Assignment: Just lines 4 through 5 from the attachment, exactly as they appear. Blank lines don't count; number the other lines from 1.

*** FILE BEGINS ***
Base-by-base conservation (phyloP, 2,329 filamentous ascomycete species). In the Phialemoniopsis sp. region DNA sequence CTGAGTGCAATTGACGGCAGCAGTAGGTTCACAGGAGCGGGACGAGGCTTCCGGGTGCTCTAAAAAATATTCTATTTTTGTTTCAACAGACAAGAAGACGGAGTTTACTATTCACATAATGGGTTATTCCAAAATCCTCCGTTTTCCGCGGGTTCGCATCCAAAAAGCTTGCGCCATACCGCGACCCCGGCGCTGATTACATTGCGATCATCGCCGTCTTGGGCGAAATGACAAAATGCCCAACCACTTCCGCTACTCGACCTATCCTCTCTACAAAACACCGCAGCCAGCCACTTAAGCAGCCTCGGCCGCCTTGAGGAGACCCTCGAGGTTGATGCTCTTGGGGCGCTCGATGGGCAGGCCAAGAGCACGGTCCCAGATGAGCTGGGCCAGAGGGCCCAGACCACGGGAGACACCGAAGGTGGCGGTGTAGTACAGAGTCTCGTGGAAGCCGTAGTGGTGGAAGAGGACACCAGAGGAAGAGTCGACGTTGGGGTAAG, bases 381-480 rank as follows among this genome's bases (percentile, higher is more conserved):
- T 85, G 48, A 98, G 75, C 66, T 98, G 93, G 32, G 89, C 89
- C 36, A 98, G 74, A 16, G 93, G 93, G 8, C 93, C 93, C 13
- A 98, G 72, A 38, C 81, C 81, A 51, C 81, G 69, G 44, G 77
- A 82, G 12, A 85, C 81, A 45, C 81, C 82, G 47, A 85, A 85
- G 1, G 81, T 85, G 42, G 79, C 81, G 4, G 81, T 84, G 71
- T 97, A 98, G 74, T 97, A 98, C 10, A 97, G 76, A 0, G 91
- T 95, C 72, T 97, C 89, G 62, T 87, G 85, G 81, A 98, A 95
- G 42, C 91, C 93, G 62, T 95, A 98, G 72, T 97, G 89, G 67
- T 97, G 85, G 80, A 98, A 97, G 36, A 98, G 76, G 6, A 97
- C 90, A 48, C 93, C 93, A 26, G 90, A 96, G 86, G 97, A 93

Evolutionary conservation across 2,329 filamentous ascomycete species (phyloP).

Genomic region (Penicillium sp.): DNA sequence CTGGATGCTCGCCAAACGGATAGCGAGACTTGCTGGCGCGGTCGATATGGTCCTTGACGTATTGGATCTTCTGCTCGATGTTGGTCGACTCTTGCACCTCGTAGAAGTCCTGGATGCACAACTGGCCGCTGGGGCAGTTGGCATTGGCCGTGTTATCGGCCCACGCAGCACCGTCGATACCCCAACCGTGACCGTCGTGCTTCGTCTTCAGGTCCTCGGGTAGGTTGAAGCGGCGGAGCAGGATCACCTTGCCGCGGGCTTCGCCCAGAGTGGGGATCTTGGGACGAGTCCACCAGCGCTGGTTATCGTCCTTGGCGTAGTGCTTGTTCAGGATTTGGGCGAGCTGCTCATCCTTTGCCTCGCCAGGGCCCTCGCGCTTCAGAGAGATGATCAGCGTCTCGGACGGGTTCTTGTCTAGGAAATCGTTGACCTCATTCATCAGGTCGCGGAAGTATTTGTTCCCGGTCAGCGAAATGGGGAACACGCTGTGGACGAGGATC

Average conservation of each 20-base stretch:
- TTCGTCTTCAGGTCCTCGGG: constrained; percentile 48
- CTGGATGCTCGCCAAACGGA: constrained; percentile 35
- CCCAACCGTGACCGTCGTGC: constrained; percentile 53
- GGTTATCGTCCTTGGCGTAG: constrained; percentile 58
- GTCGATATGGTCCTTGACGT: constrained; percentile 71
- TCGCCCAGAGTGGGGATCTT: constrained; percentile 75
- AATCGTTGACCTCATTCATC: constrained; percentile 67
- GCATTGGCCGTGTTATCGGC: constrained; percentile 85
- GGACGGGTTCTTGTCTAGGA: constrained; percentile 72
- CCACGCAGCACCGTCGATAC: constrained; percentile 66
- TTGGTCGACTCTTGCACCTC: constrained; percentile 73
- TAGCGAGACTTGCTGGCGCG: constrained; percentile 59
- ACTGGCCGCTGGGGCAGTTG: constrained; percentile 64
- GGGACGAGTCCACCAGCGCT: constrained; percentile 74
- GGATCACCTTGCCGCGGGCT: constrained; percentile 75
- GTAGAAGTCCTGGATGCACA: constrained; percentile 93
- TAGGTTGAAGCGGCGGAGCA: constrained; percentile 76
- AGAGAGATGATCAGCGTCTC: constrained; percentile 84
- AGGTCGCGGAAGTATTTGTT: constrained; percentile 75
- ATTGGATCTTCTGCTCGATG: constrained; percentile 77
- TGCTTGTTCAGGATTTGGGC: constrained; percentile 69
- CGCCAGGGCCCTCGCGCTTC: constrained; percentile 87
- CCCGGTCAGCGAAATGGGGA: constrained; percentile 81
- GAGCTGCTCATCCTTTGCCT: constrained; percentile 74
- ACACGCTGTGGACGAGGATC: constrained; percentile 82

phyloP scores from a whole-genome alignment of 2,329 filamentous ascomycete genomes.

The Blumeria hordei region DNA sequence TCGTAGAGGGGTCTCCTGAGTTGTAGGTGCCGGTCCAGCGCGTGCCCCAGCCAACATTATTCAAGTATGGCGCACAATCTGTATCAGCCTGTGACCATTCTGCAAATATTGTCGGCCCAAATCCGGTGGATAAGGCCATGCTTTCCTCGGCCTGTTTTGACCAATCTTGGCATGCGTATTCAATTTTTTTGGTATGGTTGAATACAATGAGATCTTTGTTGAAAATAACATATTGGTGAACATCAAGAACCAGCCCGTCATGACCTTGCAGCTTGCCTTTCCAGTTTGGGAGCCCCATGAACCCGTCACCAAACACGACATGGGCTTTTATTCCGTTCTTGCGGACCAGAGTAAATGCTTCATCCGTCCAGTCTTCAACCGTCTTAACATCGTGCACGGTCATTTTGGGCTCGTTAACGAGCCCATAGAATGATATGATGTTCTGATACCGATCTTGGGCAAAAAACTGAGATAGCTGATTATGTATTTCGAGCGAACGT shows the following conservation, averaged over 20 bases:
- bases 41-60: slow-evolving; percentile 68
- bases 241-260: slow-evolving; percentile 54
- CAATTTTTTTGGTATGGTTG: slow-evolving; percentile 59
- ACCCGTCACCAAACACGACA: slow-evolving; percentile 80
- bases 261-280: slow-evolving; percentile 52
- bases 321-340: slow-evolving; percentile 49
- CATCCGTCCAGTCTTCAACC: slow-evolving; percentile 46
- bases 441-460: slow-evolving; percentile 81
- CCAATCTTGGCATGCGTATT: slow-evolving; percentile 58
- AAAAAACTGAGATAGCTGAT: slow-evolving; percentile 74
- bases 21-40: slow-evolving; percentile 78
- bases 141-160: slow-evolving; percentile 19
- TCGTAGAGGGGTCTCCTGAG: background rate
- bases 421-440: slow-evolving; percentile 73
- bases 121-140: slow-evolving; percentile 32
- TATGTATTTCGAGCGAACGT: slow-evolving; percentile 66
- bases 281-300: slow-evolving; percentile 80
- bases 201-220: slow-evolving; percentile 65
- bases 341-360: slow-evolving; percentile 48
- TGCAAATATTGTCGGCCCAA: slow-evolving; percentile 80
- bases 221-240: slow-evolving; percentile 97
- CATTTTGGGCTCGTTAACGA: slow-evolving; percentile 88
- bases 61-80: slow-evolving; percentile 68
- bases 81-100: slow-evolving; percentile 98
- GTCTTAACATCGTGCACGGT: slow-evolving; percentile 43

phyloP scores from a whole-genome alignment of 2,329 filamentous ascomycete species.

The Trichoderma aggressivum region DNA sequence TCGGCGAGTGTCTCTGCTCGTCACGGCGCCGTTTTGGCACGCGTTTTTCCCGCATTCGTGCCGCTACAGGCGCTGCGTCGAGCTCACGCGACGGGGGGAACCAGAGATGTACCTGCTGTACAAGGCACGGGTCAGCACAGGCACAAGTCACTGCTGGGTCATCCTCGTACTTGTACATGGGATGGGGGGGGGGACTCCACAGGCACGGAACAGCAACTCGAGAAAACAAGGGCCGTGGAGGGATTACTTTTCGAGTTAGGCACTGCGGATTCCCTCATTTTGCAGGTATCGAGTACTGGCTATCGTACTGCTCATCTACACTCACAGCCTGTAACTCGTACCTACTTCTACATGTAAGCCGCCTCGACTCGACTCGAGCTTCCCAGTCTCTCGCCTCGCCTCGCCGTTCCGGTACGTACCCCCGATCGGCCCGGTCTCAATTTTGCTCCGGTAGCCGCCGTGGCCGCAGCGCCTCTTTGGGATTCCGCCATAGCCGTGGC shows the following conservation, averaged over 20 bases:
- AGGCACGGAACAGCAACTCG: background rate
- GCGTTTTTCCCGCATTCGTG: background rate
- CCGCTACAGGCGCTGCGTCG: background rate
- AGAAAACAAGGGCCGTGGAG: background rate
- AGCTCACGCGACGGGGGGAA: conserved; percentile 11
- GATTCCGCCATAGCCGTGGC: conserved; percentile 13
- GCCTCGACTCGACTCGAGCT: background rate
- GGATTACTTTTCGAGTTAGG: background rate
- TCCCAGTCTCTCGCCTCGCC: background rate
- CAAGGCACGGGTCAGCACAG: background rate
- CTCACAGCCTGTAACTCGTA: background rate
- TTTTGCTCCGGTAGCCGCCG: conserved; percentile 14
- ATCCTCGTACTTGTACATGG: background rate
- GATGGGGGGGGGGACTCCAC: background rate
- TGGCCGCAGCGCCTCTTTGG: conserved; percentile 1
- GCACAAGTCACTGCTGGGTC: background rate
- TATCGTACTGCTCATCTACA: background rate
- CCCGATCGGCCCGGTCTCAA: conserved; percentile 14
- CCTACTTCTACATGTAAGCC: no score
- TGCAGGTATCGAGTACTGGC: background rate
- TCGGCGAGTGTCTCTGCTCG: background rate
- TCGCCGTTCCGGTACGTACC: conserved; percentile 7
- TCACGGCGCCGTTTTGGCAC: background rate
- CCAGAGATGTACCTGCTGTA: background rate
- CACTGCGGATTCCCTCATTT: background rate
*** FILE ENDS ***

- A 98, G 72, A 38, C 81, C 81, A 51, C 81, G 69, G 44, G 77
- A 82, G 12, A 85, C 81, A 45, C 81, C 82, G 47, A 85, A 85